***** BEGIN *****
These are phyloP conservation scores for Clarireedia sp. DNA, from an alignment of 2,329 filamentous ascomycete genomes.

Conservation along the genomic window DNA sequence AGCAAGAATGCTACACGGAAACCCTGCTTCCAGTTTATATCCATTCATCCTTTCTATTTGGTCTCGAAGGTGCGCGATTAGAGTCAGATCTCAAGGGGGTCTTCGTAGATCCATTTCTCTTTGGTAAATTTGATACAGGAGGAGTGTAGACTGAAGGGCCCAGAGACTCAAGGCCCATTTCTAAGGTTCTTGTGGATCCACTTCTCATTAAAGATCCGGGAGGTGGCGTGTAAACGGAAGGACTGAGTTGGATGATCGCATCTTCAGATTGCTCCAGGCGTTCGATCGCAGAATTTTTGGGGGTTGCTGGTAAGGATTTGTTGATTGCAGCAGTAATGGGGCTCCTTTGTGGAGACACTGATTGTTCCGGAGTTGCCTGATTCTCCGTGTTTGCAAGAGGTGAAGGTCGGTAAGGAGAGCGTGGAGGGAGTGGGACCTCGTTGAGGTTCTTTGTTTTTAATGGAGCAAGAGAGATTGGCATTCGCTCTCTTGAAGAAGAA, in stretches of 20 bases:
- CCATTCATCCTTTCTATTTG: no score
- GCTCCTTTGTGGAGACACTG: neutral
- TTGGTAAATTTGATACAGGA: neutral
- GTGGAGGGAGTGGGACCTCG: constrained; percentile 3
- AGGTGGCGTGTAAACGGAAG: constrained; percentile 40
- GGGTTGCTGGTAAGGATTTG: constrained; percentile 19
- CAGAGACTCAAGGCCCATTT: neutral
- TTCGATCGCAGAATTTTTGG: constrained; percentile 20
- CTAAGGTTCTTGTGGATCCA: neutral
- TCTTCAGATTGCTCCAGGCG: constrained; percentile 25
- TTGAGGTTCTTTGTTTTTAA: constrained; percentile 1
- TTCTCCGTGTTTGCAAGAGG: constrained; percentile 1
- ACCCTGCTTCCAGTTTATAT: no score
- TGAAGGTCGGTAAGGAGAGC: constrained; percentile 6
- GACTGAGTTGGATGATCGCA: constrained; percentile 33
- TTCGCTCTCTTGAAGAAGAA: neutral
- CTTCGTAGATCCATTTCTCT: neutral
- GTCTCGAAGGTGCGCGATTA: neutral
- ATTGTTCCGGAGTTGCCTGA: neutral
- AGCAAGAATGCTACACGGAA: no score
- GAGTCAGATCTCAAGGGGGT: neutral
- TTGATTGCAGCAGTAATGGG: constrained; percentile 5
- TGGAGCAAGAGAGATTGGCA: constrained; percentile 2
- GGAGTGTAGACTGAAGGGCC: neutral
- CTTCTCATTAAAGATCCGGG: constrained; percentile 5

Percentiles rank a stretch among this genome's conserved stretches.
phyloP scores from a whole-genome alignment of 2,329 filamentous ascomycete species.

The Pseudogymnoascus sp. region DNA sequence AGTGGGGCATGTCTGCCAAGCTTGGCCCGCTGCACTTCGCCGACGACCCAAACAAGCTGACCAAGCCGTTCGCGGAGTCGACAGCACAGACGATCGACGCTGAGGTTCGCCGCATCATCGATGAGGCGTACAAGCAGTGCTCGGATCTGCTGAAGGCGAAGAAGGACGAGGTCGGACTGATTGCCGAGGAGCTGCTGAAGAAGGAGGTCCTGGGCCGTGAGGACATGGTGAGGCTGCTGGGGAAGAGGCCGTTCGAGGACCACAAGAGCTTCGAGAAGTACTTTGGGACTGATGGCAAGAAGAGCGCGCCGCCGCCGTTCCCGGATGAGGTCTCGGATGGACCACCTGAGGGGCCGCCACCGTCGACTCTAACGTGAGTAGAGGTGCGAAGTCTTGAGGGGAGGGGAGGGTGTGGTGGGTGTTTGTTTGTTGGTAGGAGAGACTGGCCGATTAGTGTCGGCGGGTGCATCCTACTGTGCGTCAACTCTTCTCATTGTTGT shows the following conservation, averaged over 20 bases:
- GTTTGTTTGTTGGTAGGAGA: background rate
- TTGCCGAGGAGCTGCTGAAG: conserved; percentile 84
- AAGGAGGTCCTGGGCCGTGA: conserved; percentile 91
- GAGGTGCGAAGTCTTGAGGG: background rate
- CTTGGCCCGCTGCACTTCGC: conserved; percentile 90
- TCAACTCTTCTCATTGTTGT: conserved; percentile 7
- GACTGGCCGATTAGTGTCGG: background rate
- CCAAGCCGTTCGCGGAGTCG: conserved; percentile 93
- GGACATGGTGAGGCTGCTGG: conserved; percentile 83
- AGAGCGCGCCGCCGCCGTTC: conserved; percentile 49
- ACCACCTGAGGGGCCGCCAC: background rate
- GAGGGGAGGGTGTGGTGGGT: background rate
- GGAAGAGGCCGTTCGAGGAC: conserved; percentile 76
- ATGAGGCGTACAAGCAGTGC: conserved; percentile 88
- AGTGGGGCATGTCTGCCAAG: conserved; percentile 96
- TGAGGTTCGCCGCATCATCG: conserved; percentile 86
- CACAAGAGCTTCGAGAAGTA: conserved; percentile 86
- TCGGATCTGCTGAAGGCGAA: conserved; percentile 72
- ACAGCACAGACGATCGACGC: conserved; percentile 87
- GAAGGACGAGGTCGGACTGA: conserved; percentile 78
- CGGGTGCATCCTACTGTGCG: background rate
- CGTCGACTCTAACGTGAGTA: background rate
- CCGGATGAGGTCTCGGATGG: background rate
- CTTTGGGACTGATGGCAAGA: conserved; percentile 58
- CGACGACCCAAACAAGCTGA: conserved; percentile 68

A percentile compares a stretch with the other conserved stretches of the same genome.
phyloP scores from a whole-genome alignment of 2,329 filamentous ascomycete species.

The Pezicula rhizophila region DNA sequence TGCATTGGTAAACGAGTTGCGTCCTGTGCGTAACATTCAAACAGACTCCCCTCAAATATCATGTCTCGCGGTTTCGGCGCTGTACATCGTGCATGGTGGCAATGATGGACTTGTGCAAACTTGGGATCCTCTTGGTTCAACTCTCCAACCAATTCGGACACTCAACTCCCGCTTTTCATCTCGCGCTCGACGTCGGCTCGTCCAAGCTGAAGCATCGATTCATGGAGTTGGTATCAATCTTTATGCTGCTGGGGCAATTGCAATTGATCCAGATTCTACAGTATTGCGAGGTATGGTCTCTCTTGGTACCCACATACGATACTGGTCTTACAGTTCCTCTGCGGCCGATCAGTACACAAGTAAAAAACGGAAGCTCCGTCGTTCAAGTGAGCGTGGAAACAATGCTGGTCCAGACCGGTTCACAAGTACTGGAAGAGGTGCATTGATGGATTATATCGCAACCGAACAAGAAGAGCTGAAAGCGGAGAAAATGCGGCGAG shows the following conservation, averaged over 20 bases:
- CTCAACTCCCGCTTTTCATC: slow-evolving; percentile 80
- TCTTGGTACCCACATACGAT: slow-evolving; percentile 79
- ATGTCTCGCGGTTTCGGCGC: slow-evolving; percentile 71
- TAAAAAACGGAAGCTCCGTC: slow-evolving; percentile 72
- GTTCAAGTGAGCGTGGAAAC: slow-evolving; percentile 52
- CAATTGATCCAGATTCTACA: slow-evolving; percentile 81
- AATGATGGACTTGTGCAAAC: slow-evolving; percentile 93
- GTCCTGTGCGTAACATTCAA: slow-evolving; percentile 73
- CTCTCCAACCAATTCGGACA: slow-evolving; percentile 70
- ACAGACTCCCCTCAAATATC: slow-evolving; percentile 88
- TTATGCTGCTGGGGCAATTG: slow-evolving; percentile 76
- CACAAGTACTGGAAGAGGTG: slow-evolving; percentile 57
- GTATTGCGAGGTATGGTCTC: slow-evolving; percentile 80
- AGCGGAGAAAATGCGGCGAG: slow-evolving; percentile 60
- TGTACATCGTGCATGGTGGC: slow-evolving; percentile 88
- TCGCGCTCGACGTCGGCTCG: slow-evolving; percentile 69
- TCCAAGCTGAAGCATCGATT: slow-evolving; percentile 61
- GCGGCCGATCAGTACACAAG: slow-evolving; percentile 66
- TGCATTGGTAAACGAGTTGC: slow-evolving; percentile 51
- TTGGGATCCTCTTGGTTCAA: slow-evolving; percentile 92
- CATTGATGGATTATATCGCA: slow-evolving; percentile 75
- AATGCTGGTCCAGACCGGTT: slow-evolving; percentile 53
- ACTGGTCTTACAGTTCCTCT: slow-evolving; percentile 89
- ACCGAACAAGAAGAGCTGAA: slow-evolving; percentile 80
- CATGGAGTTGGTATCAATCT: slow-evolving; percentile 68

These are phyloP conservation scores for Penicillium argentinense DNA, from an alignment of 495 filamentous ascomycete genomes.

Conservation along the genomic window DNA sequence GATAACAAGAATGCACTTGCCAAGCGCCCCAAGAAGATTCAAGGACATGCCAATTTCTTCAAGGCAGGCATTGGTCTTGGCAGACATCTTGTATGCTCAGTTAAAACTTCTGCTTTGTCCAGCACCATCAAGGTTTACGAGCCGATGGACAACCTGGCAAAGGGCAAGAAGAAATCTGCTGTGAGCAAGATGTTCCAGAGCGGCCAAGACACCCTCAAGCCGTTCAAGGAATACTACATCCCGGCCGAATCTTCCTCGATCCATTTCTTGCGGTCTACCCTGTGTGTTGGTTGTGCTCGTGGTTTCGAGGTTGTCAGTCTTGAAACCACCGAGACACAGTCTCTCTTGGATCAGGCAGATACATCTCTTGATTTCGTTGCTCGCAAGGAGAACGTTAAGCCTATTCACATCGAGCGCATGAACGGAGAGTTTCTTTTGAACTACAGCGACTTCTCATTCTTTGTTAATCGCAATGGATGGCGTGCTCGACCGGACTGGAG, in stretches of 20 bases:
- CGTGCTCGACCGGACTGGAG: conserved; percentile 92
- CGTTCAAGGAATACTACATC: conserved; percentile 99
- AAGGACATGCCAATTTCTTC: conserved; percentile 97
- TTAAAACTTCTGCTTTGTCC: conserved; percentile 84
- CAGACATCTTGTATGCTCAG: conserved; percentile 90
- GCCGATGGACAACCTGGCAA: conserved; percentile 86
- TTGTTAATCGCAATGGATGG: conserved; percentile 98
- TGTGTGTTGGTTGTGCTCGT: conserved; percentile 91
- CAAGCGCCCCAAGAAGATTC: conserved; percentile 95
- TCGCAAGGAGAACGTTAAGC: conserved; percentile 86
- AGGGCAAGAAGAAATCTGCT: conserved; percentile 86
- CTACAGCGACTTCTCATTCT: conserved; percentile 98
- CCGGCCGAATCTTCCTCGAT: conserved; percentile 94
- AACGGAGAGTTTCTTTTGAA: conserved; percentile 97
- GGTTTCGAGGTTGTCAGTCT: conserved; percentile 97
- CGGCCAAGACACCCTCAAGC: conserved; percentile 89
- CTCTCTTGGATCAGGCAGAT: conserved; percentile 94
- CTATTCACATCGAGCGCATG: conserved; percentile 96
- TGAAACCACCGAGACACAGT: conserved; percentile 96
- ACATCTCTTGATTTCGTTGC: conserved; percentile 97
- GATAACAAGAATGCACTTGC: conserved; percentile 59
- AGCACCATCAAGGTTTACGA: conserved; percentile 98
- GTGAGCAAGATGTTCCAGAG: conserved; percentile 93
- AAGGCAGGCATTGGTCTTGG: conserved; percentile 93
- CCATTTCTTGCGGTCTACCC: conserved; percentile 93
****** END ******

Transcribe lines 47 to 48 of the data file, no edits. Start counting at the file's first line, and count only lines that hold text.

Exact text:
- CACAAGAGCTTCGAGAAGTA: conserved; percentile 86
- TCGGATCTGCTGAAGGCGAA: conserved; percentile 72